Beloved, you are never without your great high priest. When you fall, Jesus leans over to the Father, shows Him the scars on His hands, and says, “She’s covered by my blood.” I believe that makes the Father smile.

Hebrews: Church Secretaries and High Priests

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Me and Carol Dehner hard at work at Tallahassee Heights United Methodist Church

I worked in church administration for more than 25 years. I often considered myself a Levite. Levi, one of the sons of Jacob, would become the priestly line for all of Israel. It was “the family business.” God called Aaron to be the first high priest, his sons to be “assistant” priests, and the remaining Levites to be their assistants “doing the work at the Tent of Meeting” (Numbers 8:19). They managed the mundane details of the tabernacle so Aaron and his sons could perform sacrifices and offerings to the Lord. Like a Levi, I was the creator of bulletins and newsletters, handler of mail, and keeper of the membership records. I freed up the pastor to focus on the ministry of the Word, care of the members, and leading the church as God directed. It was not the weighty stuff the pastor did, but it helped the church run (fairly) smoothly.

Like a pastor, the high priest had a serious responsibility and it was not a job for just anyone. It was a divinely given role. In our ongoing study of Hebrews, the writer said, “Every high priest is selected from among men and is appointed to represent them in matters related to God, to offer gifts and sacrifices for sin.” (Hebrews 5:1). It was the most important position in Israel. The high priest represented the people before God and represented God before the people. In addition to interceding for them, He also taught them about righteousness. “He is able to deal gently with those who are ignorant and are going astray,” (v. 2a). Because of who he represented, the high priest was expected to be holy – to be set apart from the common and certainly from sin. But at the end of the day, he was still a flesh-and-blood man like every other man. Listen to the second half of verse 2-3: “since himself is subject to weakness.” The high priest had ”to offer sacrifices for his own sins, as well as for the sins of the people.”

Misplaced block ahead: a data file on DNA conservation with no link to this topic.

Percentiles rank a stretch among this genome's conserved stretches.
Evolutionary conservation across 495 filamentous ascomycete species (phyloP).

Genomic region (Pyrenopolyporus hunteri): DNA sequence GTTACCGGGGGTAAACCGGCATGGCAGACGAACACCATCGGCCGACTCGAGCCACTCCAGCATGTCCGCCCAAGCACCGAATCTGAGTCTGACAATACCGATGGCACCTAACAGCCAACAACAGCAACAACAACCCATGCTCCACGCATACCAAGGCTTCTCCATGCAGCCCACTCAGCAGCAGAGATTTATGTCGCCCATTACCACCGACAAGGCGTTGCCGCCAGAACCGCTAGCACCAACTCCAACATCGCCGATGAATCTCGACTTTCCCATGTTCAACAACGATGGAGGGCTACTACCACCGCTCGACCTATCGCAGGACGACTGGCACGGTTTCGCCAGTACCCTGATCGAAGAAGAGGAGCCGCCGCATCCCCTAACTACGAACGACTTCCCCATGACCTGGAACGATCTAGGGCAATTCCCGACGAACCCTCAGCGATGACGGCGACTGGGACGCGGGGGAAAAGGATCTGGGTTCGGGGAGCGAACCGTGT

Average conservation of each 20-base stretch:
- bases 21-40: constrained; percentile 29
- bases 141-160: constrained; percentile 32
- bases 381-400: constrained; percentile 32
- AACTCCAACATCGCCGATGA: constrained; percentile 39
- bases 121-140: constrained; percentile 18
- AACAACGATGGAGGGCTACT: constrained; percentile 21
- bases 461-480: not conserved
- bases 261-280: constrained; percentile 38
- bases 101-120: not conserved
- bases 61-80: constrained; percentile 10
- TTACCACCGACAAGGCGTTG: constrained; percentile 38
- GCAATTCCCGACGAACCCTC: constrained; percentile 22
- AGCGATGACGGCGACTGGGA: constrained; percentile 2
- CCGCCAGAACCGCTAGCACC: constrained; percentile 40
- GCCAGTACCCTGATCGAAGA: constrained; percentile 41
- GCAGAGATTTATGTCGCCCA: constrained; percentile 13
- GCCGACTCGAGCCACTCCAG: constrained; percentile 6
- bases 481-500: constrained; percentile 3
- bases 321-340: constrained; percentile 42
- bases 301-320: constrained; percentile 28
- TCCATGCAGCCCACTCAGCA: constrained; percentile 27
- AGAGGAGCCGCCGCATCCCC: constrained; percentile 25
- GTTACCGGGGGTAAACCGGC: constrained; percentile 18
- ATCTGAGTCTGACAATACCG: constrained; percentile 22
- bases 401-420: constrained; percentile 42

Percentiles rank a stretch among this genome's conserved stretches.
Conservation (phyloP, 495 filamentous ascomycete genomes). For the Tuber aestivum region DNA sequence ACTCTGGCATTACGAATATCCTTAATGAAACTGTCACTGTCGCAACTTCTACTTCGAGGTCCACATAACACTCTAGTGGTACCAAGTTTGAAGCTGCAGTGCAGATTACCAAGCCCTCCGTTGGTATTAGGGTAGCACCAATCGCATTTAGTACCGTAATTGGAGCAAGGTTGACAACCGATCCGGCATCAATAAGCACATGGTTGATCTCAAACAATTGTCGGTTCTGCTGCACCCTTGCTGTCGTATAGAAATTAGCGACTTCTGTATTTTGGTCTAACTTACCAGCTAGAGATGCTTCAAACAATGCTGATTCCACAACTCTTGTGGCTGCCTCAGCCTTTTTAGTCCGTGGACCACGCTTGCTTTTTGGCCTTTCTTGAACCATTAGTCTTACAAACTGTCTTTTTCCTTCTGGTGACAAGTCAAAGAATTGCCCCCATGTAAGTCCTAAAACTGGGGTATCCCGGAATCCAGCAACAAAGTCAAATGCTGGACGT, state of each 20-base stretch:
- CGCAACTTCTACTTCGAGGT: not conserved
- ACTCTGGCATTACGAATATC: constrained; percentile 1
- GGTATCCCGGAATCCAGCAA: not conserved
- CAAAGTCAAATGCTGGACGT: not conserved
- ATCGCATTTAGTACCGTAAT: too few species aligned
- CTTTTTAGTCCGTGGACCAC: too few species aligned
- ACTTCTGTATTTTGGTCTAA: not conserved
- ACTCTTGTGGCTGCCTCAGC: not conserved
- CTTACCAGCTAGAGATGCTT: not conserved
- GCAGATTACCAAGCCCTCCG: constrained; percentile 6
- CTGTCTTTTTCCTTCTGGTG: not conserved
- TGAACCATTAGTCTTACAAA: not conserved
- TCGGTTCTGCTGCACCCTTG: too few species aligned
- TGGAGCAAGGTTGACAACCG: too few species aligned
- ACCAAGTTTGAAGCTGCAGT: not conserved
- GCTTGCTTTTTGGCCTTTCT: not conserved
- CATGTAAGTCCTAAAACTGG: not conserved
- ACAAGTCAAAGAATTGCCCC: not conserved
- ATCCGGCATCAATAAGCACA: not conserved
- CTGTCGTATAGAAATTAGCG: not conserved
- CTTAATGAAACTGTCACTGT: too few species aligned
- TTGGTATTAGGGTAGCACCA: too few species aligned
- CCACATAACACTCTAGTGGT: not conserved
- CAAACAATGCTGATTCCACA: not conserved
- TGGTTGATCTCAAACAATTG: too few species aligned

A Christian pastor is likewise called to his position. “No one takes this honor upon himself; he must be called by God, just as Aaron was” (v. 4). After many years of working with pastors, I can testify to the fact that it is not a job; it is a holy calling. (I could rant about pastors not being fit for the position, but I won’t.)

You’re probably wondering, what does my career and an OT history lesson have to do with the church today? I’m glad you asked, and I will answer – in our next Hebrews devotional.

Where Was God?

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“Where was God?” the atheist demanded. “Where was God?” the frightened widow cried. “Where was God?” the shocked nation asked. Even Christians looked to heaven and said,  “God, where are You?” It was the most tragic and horrific day in American history and twenty years later it still makes us weep. I imagine the same question was going through the minds of the Jews when Nebuchadnezzar conquered Jerusalem. The event even sounds very similar:  “[The Babylonians] set fire to God’s temple and broke down the wall of Jerusalem, burned all the palaces and destroyed everything of value there.” (2 Chronicles 36:19).

A memorial sits at the very spot in New York City where the buildings fell. People come every year to remember and pay their respects to the thousands who lost their lives that day.  Every year religious Jews come to Jerusalem to pray and fast in remembrance of the destruction of their Temple, first by the Babylonians in 587/586 BCE, and again in 70 CE at the hands of the Roman legions led by Titus.